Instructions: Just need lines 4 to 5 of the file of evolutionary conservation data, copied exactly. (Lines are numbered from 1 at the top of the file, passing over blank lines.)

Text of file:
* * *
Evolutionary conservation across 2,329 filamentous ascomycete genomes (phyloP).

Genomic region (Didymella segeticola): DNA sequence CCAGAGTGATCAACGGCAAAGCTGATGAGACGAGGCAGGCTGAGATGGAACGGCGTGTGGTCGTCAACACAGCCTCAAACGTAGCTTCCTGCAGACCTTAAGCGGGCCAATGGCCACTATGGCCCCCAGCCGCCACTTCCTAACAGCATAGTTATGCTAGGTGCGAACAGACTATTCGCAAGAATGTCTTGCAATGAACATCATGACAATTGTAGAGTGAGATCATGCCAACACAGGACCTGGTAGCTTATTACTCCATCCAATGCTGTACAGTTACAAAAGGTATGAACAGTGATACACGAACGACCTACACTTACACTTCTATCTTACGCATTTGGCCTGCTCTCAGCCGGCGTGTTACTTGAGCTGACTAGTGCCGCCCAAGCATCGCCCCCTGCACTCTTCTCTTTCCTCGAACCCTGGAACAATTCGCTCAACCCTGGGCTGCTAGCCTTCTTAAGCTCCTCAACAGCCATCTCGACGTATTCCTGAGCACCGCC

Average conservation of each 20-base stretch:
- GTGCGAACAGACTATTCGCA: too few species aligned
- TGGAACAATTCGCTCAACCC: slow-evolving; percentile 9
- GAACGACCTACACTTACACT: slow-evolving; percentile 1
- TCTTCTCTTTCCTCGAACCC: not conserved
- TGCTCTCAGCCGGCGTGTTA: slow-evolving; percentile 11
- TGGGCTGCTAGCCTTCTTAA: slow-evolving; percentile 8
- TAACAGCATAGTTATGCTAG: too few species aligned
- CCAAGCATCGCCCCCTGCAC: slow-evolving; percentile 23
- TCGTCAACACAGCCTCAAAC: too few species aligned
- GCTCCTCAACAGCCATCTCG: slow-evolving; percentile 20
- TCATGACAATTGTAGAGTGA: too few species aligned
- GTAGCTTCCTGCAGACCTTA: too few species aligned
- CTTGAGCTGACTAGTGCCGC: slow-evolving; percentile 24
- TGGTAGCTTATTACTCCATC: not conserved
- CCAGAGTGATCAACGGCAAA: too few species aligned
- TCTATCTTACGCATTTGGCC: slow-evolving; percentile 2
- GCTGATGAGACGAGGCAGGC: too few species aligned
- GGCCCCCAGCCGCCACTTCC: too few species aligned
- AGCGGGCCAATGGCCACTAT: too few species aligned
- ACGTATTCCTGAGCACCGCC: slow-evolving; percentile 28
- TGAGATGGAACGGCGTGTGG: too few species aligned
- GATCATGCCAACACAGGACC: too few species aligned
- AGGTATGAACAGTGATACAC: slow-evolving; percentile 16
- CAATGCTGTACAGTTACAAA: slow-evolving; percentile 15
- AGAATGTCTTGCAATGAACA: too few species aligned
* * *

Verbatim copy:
- GTGCGAACAGACTATTCGCA: too few species aligned
- TGGAACAATTCGCTCAACCC: slow-evolving; percentile 9